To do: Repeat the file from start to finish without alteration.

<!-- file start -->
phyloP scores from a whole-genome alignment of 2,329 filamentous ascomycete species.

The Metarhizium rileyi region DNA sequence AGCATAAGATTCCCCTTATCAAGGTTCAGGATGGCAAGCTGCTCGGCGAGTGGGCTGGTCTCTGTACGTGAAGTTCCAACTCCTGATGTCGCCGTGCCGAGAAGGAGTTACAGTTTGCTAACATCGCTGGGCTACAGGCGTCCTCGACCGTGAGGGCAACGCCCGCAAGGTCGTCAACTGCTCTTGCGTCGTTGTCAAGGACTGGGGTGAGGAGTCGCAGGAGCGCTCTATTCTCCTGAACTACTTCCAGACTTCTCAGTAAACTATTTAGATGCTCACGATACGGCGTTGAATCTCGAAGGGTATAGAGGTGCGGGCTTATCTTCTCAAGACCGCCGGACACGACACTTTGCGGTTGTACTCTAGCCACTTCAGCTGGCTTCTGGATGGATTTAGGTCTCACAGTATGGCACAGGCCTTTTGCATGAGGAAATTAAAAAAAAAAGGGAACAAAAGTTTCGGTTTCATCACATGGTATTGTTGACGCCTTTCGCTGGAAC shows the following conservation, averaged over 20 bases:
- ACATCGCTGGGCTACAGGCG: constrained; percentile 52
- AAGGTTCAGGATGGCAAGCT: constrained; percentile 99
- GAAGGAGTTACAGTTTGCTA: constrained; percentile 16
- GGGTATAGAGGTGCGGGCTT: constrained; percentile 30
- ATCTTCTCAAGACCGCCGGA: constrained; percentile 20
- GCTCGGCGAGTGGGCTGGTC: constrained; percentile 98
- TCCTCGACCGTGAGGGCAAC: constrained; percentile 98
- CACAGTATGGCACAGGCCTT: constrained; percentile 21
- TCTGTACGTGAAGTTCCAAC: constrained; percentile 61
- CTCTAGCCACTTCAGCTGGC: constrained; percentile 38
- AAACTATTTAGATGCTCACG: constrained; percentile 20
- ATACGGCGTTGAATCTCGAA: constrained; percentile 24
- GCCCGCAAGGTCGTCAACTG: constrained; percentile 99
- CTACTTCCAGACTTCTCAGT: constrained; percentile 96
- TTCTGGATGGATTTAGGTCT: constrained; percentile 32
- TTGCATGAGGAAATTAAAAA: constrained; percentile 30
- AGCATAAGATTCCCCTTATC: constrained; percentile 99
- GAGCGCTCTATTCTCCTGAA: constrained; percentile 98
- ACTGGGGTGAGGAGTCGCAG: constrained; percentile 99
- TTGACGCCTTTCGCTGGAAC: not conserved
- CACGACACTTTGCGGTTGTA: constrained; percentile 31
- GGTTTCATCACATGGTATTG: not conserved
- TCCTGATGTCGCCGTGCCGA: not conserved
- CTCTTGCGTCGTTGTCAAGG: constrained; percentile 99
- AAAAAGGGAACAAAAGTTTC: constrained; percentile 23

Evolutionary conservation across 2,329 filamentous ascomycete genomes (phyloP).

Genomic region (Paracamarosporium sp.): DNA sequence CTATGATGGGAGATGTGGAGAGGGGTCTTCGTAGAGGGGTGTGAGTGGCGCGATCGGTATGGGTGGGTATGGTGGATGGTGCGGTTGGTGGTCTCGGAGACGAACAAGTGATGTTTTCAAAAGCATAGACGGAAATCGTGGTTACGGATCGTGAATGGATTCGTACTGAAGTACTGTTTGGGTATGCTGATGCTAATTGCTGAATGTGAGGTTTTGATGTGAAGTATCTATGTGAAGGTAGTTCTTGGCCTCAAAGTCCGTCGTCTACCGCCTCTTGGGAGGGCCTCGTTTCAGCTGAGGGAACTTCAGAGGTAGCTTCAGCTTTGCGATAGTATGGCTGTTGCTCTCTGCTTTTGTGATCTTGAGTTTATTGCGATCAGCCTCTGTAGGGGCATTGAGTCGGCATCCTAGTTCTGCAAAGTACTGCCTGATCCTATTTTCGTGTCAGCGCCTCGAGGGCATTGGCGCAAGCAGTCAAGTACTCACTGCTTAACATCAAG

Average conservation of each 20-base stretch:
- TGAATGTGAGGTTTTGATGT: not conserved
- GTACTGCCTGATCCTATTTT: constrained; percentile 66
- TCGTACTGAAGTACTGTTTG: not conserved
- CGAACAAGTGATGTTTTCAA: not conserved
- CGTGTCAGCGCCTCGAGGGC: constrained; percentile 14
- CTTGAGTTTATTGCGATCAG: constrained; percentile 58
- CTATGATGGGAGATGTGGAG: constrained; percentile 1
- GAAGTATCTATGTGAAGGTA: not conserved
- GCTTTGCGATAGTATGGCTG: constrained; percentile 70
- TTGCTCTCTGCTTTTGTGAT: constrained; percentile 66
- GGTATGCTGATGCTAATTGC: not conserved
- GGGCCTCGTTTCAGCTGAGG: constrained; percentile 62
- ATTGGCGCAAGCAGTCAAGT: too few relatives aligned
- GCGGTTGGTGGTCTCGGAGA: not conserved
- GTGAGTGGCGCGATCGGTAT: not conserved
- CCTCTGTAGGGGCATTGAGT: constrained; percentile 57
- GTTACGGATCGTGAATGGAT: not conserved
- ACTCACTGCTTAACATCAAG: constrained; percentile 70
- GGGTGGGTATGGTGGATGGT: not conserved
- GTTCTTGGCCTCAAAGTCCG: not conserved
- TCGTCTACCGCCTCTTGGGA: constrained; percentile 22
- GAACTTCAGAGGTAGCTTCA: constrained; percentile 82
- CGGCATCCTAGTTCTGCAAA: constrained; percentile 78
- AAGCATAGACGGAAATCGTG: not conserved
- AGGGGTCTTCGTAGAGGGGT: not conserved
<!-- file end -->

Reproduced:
phyloP scores from a whole-genome alignment of 2,329 filamentous ascomycete species.

The Metarhizium rileyi region DNA sequence AGCATAAGATTCCCCTTATCAAGGTTCAGGATGGCAAGCTGCTCGGCGAGTGGGCTGGTCTCTGTACGTGAAGTTCCAACTCCTGATGTCGCCGTGCCGAGAAGGAGTTACAGTTTGCTAACATCGCTGGGCTACAGGCGTCCTCGACCGTGAGGGCAACGCCCGCAAGGTCGTCAACTGCTCTTGCGTCGTTGTCAAGGACTGGGGTGAGGAGTCGCAGGAGCGCTCTATTCTCCTGAACTACTTCCAGACTTCTCAGTAAACTATTTAGATGCTCACGATACGGCGTTGAATCTCGAAGGGTATAGAGGTGCGGGCTTATCTTCTCAAGACCGCCGGACACGACACTTTGCGGTTGTACTCTAGCCACTTCAGCTGGCTTCTGGATGGATTTAGGTCTCACAGTATGGCACAGGCCTTTTGCATGAGGAAATTAAAAAAAAAAGGGAACAAAAGTTTCGGTTTCATCACATGGTATTGTTGACGCCTTTCGCTGGAAC shows the following conservation, averaged over 20 bases:
- ACATCGCTGGGCTACAGGCG: constrained; percentile 52
- AAGGTTCAGGATGGCAAGCT: constrained; percentile 99
- GAAGGAGTTACAGTTTGCTA: constrained; percentile 16
- GGGTATAGAGGTGCGGGCTT: constrained; percentile 30
- ATCTTCTCAAGACCGCCGGA: constrained; percentile 20
- GCTCGGCGAGTGGGCTGGTC: constrained; percentile 98
- TCCTCGACCGTGAGGGCAAC: constrained; percentile 98
- CACAGTATGGCACAGGCCTT: constrained; percentile 21
- TCTGTACGTGAAGTTCCAAC: constrained; percentile 61
- CTCTAGCCACTTCAGCTGGC: constrained; percentile 38
- AAACTATTTAGATGCTCACG: constrained; percentile 20
- ATACGGCGTTGAATCTCGAA: constrained; percentile 24
- GCCCGCAAGGTCGTCAACTG: constrained; percentile 99
- CTACTTCCAGACTTCTCAGT: constrained; percentile 96
- TTCTGGATGGATTTAGGTCT: constrained; percentile 32
- TTGCATGAGGAAATTAAAAA: constrained; percentile 30
- AGCATAAGATTCCCCTTATC: constrained; percentile 99
- GAGCGCTCTATTCTCCTGAA: constrained; percentile 98
- ACTGGGGTGAGGAGTCGCAG: constrained; percentile 99
- TTGACGCCTTTCGCTGGAAC: not conserved
- CACGACACTTTGCGGTTGTA: constrained; percentile 31
- GGTTTCATCACATGGTATTG: not conserved
- TCCTGATGTCGCCGTGCCGA: not conserved
- CTCTTGCGTCGTTGTCAAGG: constrained; percentile 99
- AAAAAGGGAACAAAAGTTTC: constrained; percentile 23

Evolutionary conservation across 2,329 filamentous ascomycete genomes (phyloP).

Genomic region (Paracamarosporium sp.): DNA sequence CTATGATGGGAGATGTGGAGAGGGGTCTTCGTAGAGGGGTGTGAGTGGCGCGATCGGTATGGGTGGGTATGGTGGATGGTGCGGTTGGTGGTCTCGGAGACGAACAAGTGATGTTTTCAAAAGCATAGACGGAAATCGTGGTTACGGATCGTGAATGGATTCGTACTGAAGTACTGTTTGGGTATGCTGATGCTAATTGCTGAATGTGAGGTTTTGATGTGAAGTATCTATGTGAAGGTAGTTCTTGGCCTCAAAGTCCGTCGTCTACCGCCTCTTGGGAGGGCCTCGTTTCAGCTGAGGGAACTTCAGAGGTAGCTTCAGCTTTGCGATAGTATGGCTGTTGCTCTCTGCTTTTGTGATCTTGAGTTTATTGCGATCAGCCTCTGTAGGGGCATTGAGTCGGCATCCTAGTTCTGCAAAGTACTGCCTGATCCTATTTTCGTGTCAGCGCCTCGAGGGCATTGGCGCAAGCAGTCAAGTACTCACTGCTTAACATCAAG

Average conservation of each 20-base stretch:
- TGAATGTGAGGTTTTGATGT: not conserved
- GTACTGCCTGATCCTATTTT: constrained; percentile 66
- TCGTACTGAAGTACTGTTTG: not conserved
- CGAACAAGTGATGTTTTCAA: not conserved
- CGTGTCAGCGCCTCGAGGGC: constrained; percentile 14
- CTTGAGTTTATTGCGATCAG: constrained; percentile 58
- CTATGATGGGAGATGTGGAG: constrained; percentile 1
- GAAGTATCTATGTGAAGGTA: not conserved
- GCTTTGCGATAGTATGGCTG: constrained; percentile 70
- TTGCTCTCTGCTTTTGTGAT: constrained; percentile 66
- GGTATGCTGATGCTAATTGC: not conserved
- GGGCCTCGTTTCAGCTGAGG: constrained; percentile 62
- ATTGGCGCAAGCAGTCAAGT: too few relatives aligned
- GCGGTTGGTGGTCTCGGAGA: not conserved
- GTGAGTGGCGCGATCGGTAT: not conserved
- CCTCTGTAGGGGCATTGAGT: constrained; percentile 57
- GTTACGGATCGTGAATGGAT: not conserved
- ACTCACTGCTTAACATCAAG: constrained; percentile 70
- GGGTGGGTATGGTGGATGGT: not conserved
- GTTCTTGGCCTCAAAGTCCG: not conserved
- TCGTCTACCGCCTCTTGGGA: constrained; percentile 22
- GAACTTCAGAGGTAGCTTCA: constrained; percentile 82
- CGGCATCCTAGTTCTGCAAA: constrained; percentile 78
- AAGCATAGACGGAAATCGTG: not conserved
- AGGGGTCTTCGTAGAGGGGT: not conserved